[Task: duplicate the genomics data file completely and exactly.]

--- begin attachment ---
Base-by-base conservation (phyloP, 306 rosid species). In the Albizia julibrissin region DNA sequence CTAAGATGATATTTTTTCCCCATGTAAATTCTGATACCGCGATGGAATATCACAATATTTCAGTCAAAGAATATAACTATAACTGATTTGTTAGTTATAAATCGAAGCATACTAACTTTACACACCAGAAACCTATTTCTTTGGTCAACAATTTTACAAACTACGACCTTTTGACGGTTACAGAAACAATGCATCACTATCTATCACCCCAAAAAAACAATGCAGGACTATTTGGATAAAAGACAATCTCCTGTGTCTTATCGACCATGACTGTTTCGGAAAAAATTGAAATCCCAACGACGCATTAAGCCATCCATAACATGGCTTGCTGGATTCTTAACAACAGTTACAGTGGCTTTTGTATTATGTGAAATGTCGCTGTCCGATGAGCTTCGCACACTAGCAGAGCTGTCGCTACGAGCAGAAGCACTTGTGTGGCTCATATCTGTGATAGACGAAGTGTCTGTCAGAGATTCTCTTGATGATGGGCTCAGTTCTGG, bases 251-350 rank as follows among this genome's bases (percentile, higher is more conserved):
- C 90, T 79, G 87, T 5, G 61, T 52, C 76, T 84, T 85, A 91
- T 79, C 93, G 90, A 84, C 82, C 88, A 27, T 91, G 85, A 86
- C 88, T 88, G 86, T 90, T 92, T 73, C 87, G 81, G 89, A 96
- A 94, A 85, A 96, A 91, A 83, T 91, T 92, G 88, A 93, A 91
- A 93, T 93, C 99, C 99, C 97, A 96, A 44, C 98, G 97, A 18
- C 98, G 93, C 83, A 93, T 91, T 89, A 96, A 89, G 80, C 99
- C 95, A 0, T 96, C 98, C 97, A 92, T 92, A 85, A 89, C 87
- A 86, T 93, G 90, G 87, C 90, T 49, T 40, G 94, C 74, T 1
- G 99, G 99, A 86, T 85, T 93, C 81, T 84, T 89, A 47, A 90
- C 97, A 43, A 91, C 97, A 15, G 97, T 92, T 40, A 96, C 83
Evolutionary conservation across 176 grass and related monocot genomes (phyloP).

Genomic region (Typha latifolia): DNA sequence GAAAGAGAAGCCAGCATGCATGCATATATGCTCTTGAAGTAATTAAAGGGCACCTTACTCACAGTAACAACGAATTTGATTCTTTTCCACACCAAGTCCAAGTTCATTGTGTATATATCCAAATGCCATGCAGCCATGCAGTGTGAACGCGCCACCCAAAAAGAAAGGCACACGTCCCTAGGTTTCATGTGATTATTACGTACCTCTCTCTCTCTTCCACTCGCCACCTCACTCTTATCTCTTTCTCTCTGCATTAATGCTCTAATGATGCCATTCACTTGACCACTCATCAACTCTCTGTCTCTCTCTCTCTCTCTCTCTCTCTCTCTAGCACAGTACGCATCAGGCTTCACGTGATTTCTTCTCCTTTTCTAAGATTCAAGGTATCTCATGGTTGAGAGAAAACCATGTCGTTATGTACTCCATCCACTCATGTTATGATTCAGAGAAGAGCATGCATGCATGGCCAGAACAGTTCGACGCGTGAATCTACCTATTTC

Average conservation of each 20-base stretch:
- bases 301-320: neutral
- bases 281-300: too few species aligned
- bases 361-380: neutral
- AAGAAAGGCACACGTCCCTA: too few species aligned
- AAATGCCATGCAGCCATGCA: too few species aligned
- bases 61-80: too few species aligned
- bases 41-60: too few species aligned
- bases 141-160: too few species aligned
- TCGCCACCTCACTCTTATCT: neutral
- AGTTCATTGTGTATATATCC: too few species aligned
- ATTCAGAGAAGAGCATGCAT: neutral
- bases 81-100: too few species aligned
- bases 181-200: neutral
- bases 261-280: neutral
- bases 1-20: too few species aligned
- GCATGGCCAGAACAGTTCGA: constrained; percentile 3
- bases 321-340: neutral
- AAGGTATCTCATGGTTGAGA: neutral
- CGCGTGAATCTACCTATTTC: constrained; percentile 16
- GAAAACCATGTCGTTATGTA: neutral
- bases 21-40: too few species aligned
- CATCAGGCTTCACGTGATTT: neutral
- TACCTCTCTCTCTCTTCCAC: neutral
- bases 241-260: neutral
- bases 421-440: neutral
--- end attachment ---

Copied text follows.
Base-by-base conservation (phyloP, 306 rosid species). In the Albizia julibrissin region DNA sequence CTAAGATGATATTTTTTCCCCATGTAAATTCTGATACCGCGATGGAATATCACAATATTTCAGTCAAAGAATATAACTATAACTGATTTGTTAGTTATAAATCGAAGCATACTAACTTTACACACCAGAAACCTATTTCTTTGGTCAACAATTTTACAAACTACGACCTTTTGACGGTTACAGAAACAATGCATCACTATCTATCACCCCAAAAAAACAATGCAGGACTATTTGGATAAAAGACAATCTCCTGTGTCTTATCGACCATGACTGTTTCGGAAAAAATTGAAATCCCAACGACGCATTAAGCCATCCATAACATGGCTTGCTGGATTCTTAACAACAGTTACAGTGGCTTTTGTATTATGTGAAATGTCGCTGTCCGATGAGCTTCGCACACTAGCAGAGCTGTCGCTACGAGCAGAAGCACTTGTGTGGCTCATATCTGTGATAGACGAAGTGTCTGTCAGAGATTCTCTTGATGATGGGCTCAGTTCTGG, bases 251-350 rank as follows among this genome's bases (percentile, higher is more conserved):
- C 90, T 79, G 87, T 5, G 61, T 52, C 76, T 84, T 85, A 91
- T 79, C 93, G 90, A 84, C 82, C 88, A 27, T 91, G 85, A 86
- C 88, T 88, G 86, T 90, T 92, T 73, C 87, G 81, G 89, A 96
- A 94, A 85, A 96, A 91, A 83, T 91, T 92, G 88, A 93, A 91
- A 93, T 93, C 99, C 99, C 97, A 96, A 44, C 98, G 97, A 18
- C 98, G 93, C 83, A 93, T 91, T 89, A 96, A 89, G 80, C 99
- C 95, A 0, T 96, C 98, C 97, A 92, T 92, A 85, A 89, C 87
- A 86, T 93, G 90, G 87, C 90, T 49, T 40, G 94, C 74, T 1
- G 99, G 99, A 86, T 85, T 93, C 81, T 84, T 89, A 47, A 90
- C 97, A 43, A 91, C 97, A 15, G 97, T 92, T 40, A 96, C 83
Evolutionary conservation across 176 grass and related monocot genomes (phyloP).

Genomic region (Typha latifolia): DNA sequence GAAAGAGAAGCCAGCATGCATGCATATATGCTCTTGAAGTAATTAAAGGGCACCTTACTCACAGTAACAACGAATTTGATTCTTTTCCACACCAAGTCCAAGTTCATTGTGTATATATCCAAATGCCATGCAGCCATGCAGTGTGAACGCGCCACCCAAAAAGAAAGGCACACGTCCCTAGGTTTCATGTGATTATTACGTACCTCTCTCTCTCTTCCACTCGCCACCTCACTCTTATCTCTTTCTCTCTGCATTAATGCTCTAATGATGCCATTCACTTGACCACTCATCAACTCTCTGTCTCTCTCTCTCTCTCTCTCTCTCTCTCTAGCACAGTACGCATCAGGCTTCACGTGATTTCTTCTCCTTTTCTAAGATTCAAGGTATCTCATGGTTGAGAGAAAACCATGTCGTTATGTACTCCATCCACTCATGTTATGATTCAGAGAAGAGCATGCATGCATGGCCAGAACAGTTCGACGCGTGAATCTACCTATTTC

Average conservation of each 20-base stretch:
- bases 301-320: neutral
- bases 281-300: too few species aligned
- bases 361-380: neutral
- AAGAAAGGCACACGTCCCTA: too few species aligned
- AAATGCCATGCAGCCATGCA: too few species aligned
- bases 61-80: too few species aligned
- bases 41-60: too few species aligned
- bases 141-160: too few species aligned
- TCGCCACCTCACTCTTATCT: neutral
- AGTTCATTGTGTATATATCC: too few species aligned
- ATTCAGAGAAGAGCATGCAT: neutral
- bases 81-100: too few species aligned
- bases 181-200: neutral
- bases 261-280: neutral
- bases 1-20: too few species aligned
- GCATGGCCAGAACAGTTCGA: constrained; percentile 3
- bases 321-340: neutral
- AAGGTATCTCATGGTTGAGA: neutral
- CGCGTGAATCTACCTATTTC: constrained; percentile 16
- GAAAACCATGTCGTTATGTA: neutral
- bases 21-40: too few species aligned
- CATCAGGCTTCACGTGATTT: neutral
- TACCTCTCTCTCTCTTCCAC: neutral
- bases 241-260: neutral
- bases 421-440: neutral